Monday, August 27, 2007

A Better Dragon Story

Time to return to my roots. Let’s talk about Dragons.

Thanks to my friend Assistant Village Idiot, who recently published a post decrying the de-fanging of the dragon in modern western culture. As often happens, AVI goes for the jugular and ends up firing directly into the heart and out the other side making a hole the size of a basketball. I recommend reading his post on dragons because that’s what got me going on this stream of consciousness riff. Then come back here and hang on because some of this might actually make sense. (I’m not editing this – it comes out how it comes out- and I’m feeling pretty ranty tonite)

So, why would anyone really care about how this culture, our culture, views and portrays dragons. Well boys and girls, it’s all about the story. Our culture is essentially shaped by the kind of stories we tell and hear, and the way we tell and hear them. We ourselves, as atoms of culture, are shaped by the stories we engage ourselves in. Why do you think it is that movies and television are such powerful influences on our culture? It’s because they tell stories in an especially powerful and compelling way and they tell lots of them. We are constantly being washed by stories – washed and soaked and saturated and waterlogged and marinated. The stories we hear most get into our bones and we can’t ever really get them out except by replacing them with new stories.

Dragons are a narrative object. They are antagonist, protagonist, creators of conflict, vessels of metaphor. Dragons arise from and manifest the worst and most pernicious and evil aspects of ourselves and the world we live in. Dragon is the embodiment of evil great and evil small – and the size has little to do with how dangerous it is.

If there is no evil, if Dragons are really our friends, then does that change the way we think about evil? Are we more willing to live with our own personal dragons? For most of our Dragons are personal. Evil is not all Hitler and Osama. It’s easy to look at those goons and say, “Well, at least I haven’t killed 6 million jews today. I must be alright.” That’s letting yourself off the hook too lightly.

What are your Dragons? Be honest now. You have them. Here is one classic list from the Ancient Writings: “sexual immorality, impurity and debauchery; idolatry and witchcraft; hatred, discord, jealousy, fits of rage, selfish ambition, dissensions, factions and envy; drunkenness, orgies, and the like.” There are other lists, but this is a good one to start with. I might also add laziness, greed, fear, ignorance, injustice, oppression, slavery, addiction and apathy. Think these Dragons don’t live in you? Think again. Look again.

You must kill them. There is no room for truce or parlay. Instead of chatting with it, our Parents ought to have asked for the Angel’s sword and lopped the head off the serpent in the Garden. no. The only right response is to go after him hammer and tongs, no mercy, to the death. Using a different metaphor, Jim Rohn puts it this way:

"You cannot take the mild approach to the weeds in your mental garden. You have got to hate weeds enough to kill them. Weeds are not something you handle; weeds are something you devastate."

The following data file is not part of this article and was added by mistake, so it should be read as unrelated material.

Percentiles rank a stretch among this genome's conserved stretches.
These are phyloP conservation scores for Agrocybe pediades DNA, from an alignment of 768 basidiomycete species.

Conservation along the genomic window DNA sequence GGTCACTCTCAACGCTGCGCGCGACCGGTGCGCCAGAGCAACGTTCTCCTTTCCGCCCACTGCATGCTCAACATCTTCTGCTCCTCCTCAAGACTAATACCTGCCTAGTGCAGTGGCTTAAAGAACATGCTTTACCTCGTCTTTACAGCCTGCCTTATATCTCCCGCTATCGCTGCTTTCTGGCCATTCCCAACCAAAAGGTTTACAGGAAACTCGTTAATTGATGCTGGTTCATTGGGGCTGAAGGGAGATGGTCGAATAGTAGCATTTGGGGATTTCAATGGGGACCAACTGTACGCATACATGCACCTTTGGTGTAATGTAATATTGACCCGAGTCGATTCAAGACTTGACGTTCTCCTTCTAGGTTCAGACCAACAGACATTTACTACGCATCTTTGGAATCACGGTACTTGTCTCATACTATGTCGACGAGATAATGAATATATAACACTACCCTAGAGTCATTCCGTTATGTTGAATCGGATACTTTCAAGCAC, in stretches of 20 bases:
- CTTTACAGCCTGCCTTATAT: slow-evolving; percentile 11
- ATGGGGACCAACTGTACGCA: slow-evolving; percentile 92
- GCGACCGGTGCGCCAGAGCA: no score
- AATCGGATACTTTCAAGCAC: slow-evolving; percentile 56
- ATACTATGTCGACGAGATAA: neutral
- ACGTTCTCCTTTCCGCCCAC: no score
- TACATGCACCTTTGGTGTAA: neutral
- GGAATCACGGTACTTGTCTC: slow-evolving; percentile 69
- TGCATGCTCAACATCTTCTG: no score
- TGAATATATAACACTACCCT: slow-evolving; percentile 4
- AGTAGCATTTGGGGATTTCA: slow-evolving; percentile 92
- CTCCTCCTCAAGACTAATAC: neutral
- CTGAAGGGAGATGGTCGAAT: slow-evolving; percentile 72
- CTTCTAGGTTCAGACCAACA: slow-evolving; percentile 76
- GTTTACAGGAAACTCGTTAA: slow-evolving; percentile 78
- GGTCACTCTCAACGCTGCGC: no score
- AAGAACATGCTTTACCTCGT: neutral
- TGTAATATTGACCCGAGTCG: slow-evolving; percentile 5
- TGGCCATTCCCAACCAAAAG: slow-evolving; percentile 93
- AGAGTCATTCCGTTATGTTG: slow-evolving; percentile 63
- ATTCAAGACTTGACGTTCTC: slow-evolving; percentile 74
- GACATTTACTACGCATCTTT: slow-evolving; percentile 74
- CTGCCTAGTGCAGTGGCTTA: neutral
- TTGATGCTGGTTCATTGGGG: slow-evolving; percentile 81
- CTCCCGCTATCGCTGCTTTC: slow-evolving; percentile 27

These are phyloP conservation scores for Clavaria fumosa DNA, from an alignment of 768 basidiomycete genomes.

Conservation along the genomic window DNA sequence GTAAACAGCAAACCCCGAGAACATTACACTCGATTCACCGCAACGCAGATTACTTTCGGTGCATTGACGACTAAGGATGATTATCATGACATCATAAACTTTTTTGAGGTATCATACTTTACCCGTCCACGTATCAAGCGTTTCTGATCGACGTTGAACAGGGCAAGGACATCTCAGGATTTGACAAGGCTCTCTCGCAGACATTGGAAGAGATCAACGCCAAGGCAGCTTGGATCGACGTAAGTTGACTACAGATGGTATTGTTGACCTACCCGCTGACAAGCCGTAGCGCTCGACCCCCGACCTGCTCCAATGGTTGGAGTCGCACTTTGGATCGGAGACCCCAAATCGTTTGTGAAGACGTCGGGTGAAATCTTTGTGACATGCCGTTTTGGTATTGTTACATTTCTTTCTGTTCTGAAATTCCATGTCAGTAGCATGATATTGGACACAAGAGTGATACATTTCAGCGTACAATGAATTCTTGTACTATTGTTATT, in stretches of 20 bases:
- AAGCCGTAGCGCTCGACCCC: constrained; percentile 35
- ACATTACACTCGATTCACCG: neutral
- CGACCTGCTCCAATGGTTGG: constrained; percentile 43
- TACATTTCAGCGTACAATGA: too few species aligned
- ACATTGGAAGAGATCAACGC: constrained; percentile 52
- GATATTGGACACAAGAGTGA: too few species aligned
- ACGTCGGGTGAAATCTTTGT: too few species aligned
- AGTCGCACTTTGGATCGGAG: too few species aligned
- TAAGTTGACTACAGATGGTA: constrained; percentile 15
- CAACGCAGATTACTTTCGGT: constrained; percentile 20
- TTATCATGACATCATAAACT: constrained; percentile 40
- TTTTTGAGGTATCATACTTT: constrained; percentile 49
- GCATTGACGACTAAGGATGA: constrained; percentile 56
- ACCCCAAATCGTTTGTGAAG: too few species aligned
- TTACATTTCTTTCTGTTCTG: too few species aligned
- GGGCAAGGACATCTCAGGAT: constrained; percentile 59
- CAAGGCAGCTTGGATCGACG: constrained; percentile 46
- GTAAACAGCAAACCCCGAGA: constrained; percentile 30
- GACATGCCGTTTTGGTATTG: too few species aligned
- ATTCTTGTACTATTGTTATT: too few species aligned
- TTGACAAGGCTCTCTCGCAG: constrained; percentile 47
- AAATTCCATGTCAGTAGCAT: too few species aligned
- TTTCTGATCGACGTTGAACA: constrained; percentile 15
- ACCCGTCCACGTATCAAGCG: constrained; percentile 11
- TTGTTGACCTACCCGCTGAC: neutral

So here is a story for you. You discover a dragon ruining the kingdom of your Life. So you ride out to slay it. You call it by name and run to battle. You thrust and cut. You are thrown down. You rise again. You beat and bleed. You fight on and on until, with the help of Dragon Bane, you slay the beast. The worm lies before you and you place your foot on it's head, blood dripping from your sword and sweat from your brow. You shout a challenge to the other serpents to let them know that you are coming for them too.

I like that story.


4 comments:

Assistant Village Idiot said...

You convinced me that my offhand thought about cozying up to dragons being an indicator of our culture's denial of evil has something to it. Thanks.

Paragraph Six. Please, no more lists. Those are all dragons of mine; except orgies, which no one has ever invited me to, so I can't really count as a conquered sin.

Assistant Village Idiot said...

BTW, when you missed my sermon you missed my whole discussion of weeds and false narrative.

Lynne said...

Actually,
in some models you DO handle weeds, and do not need to devastate them. Weeds are pioneer plants, and with careful soil maintenance through perennials and avoiding the destruction of tillage, you really never have to deal with pioneer plants, and they can occupy their natural, and important niche far more easily.

What pioneer plants do--in the event of trauma to the land or soil, they spring up quickly to cover the soil--protecting the humus from being eroded by the elements.

Just another interesting take, perhaps, on the idea of how we human beings deal with the world both outside and inside of ourselves.

Dubbahdee said...

Lynn, I take your point about an alternate view of weeds. And this certainly is true in the world of gardening. In our family, we have purposely left a large swath of our property to the pioneer plants. Fine with me. Less lawn to mow.

It does, however, rather drain the metaphor of it's moral power, don't you think?

If we start thinking of sexual immorality (for instance) as a "pioneer habit" in our lives...well, I think you can fill in the rest.